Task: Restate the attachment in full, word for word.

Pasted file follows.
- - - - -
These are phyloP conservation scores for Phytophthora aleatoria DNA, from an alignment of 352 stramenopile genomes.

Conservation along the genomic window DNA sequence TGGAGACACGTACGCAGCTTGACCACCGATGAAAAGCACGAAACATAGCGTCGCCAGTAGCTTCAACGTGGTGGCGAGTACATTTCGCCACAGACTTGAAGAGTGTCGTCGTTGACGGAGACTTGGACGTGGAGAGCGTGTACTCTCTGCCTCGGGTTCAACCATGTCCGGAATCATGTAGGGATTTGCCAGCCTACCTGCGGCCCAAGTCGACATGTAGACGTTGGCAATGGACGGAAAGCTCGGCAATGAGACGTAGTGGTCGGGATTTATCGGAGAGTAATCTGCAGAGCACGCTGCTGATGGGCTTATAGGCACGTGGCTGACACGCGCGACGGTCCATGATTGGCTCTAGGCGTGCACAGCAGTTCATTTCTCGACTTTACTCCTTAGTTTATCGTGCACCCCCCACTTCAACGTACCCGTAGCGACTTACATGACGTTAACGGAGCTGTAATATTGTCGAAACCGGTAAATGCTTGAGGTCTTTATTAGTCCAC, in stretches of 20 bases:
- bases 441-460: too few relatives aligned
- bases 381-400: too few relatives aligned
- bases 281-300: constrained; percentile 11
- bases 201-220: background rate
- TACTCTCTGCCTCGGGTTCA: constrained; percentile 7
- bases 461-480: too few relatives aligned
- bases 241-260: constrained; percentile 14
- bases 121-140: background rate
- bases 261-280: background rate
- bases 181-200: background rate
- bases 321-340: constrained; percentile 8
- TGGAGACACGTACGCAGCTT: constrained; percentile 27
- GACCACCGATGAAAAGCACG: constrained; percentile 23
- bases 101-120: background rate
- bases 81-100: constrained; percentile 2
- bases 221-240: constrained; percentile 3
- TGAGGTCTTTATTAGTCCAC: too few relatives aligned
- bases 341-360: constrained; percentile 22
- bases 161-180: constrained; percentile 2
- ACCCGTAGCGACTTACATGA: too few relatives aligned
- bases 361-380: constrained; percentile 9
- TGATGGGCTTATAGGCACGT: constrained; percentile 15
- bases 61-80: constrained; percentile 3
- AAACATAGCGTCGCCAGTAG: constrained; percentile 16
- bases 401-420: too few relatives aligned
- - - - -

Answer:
These are phyloP conservation scores for Phytophthora aleatoria DNA, from an alignment of 352 stramenopile genomes.

Conservation along the genomic window DNA sequence TGGAGACACGTACGCAGCTTGACCACCGATGAAAAGCACGAAACATAGCGTCGCCAGTAGCTTCAACGTGGTGGCGAGTACATTTCGCCACAGACTTGAAGAGTGTCGTCGTTGACGGAGACTTGGACGTGGAGAGCGTGTACTCTCTGCCTCGGGTTCAACCATGTCCGGAATCATGTAGGGATTTGCCAGCCTACCTGCGGCCCAAGTCGACATGTAGACGTTGGCAATGGACGGAAAGCTCGGCAATGAGACGTAGTGGTCGGGATTTATCGGAGAGTAATCTGCAGAGCACGCTGCTGATGGGCTTATAGGCACGTGGCTGACACGCGCGACGGTCCATGATTGGCTCTAGGCGTGCACAGCAGTTCATTTCTCGACTTTACTCCTTAGTTTATCGTGCACCCCCCACTTCAACGTACCCGTAGCGACTTACATGACGTTAACGGAGCTGTAATATTGTCGAAACCGGTAAATGCTTGAGGTCTTTATTAGTCCAC, in stretches of 20 bases:
- bases 441-460: too few relatives aligned
- bases 381-400: too few relatives aligned
- bases 281-300: constrained; percentile 11
- bases 201-220: background rate
- TACTCTCTGCCTCGGGTTCA: constrained; percentile 7
- bases 461-480: too few relatives aligned
- bases 241-260: constrained; percentile 14
- bases 121-140: background rate
- bases 261-280: background rate
- bases 181-200: background rate
- bases 321-340: constrained; percentile 8
- TGGAGACACGTACGCAGCTT: constrained; percentile 27
- GACCACCGATGAAAAGCACG: constrained; percentile 23
- bases 101-120: background rate
- bases 81-100: constrained; percentile 2
- bases 221-240: constrained; percentile 3
- TGAGGTCTTTATTAGTCCAC: too few relatives aligned
- bases 341-360: constrained; percentile 22
- bases 161-180: constrained; percentile 2
- ACCCGTAGCGACTTACATGA: too few relatives aligned
- bases 361-380: constrained; percentile 9
- TGATGGGCTTATAGGCACGT: constrained; percentile 15
- bases 61-80: constrained; percentile 3
- AAACATAGCGTCGCCAGTAG: constrained; percentile 16
- bases 401-420: too few relatives aligned